KUALA LUMPUR, Dec 4 — Improving the e-gaming ecosystem in Malaysia will also work to benefit small and medium enterprises (SMEs) who seek to enter the market already dominated by major gaming companies, said Youth and Sports Minister Syed Saddiq Abdul Rahman.
In an interview with local gaming website Kakuchopurei on the National e-Sports Blueprint, he cited the launch of the E-Sports National League next year as an example.
“That is when states can start proposing their own brands, their own e-sports enthusiasts, and can start sponsoring SMEs,” Syed Saddiq said.
The minister was asked about how small e-sports companies or entities can stand a chance in competing with their bigger and better-established counterparts.
“In doing so, unknown players can start coming up and outshining even some of the well-known players. So it has to start somewhere.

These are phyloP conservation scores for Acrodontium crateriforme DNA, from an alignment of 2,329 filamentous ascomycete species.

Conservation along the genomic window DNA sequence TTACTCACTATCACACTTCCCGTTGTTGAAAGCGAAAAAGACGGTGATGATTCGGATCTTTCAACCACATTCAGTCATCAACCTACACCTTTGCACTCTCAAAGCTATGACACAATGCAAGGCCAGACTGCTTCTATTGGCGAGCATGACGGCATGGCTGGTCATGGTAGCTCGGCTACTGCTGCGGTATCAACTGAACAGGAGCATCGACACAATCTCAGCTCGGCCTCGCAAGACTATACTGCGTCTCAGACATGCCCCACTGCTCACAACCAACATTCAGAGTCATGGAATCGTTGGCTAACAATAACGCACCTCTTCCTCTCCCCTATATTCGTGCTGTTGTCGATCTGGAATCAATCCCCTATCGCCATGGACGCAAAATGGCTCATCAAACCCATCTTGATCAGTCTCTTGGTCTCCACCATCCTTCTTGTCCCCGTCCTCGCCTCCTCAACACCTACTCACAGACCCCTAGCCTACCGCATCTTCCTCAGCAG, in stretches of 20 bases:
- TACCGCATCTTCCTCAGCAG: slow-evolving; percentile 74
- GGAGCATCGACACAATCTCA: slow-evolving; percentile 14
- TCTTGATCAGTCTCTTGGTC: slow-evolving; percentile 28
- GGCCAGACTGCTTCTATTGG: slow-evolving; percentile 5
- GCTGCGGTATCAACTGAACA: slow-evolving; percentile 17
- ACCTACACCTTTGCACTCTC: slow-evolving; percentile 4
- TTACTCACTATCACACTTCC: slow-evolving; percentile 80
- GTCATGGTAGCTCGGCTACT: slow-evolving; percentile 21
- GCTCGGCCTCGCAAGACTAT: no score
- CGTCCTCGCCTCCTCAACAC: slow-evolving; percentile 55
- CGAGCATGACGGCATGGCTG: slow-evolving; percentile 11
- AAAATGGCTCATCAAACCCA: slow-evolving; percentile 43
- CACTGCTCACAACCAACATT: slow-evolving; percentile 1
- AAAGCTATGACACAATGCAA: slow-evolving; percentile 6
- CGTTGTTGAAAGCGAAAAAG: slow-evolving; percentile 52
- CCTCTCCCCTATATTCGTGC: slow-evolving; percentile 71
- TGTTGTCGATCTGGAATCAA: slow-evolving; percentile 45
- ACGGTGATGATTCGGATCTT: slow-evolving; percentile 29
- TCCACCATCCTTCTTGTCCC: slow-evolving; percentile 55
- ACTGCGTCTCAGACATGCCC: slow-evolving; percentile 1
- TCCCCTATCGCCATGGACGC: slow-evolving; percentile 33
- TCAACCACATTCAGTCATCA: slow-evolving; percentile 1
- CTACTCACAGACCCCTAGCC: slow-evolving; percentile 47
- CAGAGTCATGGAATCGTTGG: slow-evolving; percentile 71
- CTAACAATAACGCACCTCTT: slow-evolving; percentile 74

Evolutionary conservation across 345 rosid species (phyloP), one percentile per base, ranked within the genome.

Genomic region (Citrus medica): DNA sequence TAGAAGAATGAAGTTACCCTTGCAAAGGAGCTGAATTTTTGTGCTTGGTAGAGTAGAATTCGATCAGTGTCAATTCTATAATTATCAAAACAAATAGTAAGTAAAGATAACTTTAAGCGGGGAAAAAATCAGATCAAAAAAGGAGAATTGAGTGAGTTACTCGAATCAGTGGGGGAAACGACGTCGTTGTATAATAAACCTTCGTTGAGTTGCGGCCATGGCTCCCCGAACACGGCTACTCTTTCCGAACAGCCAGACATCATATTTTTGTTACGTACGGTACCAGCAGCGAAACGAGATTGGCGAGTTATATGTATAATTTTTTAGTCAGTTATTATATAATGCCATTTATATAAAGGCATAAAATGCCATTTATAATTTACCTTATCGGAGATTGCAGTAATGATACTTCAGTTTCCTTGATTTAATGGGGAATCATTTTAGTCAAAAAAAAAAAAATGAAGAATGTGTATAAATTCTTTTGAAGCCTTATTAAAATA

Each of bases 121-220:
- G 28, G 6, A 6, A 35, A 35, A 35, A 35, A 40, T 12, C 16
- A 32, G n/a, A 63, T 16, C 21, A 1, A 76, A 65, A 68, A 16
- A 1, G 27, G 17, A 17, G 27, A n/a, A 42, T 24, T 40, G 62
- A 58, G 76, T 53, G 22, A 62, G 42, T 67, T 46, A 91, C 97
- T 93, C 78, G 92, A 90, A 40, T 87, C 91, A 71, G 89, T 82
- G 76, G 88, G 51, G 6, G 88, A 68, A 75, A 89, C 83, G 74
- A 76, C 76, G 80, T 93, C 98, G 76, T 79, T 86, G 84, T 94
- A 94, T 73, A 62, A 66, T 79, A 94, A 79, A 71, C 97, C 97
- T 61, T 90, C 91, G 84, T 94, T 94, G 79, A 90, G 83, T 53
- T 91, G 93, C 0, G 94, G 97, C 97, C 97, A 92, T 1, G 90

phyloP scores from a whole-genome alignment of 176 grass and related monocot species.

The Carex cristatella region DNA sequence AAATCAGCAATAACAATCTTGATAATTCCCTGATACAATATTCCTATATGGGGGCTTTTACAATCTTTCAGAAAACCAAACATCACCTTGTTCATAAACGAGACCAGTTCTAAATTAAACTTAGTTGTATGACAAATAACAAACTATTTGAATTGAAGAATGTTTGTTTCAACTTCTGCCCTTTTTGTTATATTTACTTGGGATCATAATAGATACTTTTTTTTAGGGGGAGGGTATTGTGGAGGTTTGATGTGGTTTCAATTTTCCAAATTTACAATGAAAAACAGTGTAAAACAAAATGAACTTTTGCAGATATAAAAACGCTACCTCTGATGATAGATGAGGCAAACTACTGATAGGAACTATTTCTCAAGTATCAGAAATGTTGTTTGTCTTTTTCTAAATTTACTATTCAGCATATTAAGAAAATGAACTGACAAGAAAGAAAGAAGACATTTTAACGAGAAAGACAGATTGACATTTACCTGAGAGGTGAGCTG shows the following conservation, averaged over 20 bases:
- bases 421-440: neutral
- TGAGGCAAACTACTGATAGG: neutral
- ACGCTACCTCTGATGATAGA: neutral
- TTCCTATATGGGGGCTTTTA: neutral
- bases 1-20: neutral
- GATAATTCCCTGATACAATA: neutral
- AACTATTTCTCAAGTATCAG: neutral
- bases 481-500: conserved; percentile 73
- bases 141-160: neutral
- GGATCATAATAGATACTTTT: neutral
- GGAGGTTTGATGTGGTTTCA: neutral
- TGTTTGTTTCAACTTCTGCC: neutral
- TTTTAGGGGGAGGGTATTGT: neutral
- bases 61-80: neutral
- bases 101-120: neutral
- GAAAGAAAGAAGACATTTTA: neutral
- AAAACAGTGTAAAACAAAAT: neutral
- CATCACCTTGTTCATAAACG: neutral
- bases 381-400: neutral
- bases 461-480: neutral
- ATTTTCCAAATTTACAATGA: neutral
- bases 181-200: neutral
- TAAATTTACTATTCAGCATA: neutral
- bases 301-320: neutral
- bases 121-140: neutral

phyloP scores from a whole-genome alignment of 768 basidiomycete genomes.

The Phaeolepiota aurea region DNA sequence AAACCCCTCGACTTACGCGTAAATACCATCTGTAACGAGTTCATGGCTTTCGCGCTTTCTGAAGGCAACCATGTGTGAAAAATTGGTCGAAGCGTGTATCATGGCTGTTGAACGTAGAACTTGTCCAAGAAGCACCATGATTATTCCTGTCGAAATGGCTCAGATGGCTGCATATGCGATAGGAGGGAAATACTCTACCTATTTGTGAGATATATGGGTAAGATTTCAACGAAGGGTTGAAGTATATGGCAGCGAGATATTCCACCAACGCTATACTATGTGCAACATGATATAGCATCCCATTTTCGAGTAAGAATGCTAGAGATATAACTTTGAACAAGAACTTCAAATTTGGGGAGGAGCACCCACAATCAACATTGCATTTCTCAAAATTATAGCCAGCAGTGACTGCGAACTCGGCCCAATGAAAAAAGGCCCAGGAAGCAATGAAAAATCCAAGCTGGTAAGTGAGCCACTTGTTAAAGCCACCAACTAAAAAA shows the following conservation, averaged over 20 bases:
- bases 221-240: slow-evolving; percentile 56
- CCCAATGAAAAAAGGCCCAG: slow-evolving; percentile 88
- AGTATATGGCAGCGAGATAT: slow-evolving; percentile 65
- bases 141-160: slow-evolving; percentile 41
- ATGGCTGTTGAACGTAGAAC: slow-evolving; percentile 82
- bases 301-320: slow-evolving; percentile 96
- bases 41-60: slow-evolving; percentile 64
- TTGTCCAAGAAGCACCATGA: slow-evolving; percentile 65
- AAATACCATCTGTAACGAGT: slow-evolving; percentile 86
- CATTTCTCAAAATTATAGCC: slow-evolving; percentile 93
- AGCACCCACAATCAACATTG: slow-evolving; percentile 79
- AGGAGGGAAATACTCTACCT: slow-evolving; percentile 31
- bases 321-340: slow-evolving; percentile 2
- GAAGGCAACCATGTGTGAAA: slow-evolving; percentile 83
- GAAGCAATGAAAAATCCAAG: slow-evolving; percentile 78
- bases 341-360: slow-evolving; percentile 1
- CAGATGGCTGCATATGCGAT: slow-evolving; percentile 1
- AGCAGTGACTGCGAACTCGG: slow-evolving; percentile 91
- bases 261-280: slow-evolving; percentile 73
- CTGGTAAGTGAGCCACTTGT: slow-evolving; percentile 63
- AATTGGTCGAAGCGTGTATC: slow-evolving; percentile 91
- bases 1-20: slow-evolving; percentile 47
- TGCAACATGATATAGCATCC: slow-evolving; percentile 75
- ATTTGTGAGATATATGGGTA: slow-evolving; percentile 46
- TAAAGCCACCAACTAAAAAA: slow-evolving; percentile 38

“When the ecosystem gets better, more investments start coming in and societal consciousness on e-sports gets better,” he said.
Syed Saddiq also noted the potential issues that could arise if the e-sports ecosystem is not expanded upon, such as the formation of monopolies and oligopolies.
“They have the money and resources, and as such a lot of banks or private investors are not willing to put in money into the other small players. So they end up being the ones in control.
“But now when there is so much hype and great enthusiasm behind e-sports, more and more people start coming in. The interest is there.
“That is where you see the small players becoming big, and I think that is what we want to see in Malaysia,” he said.
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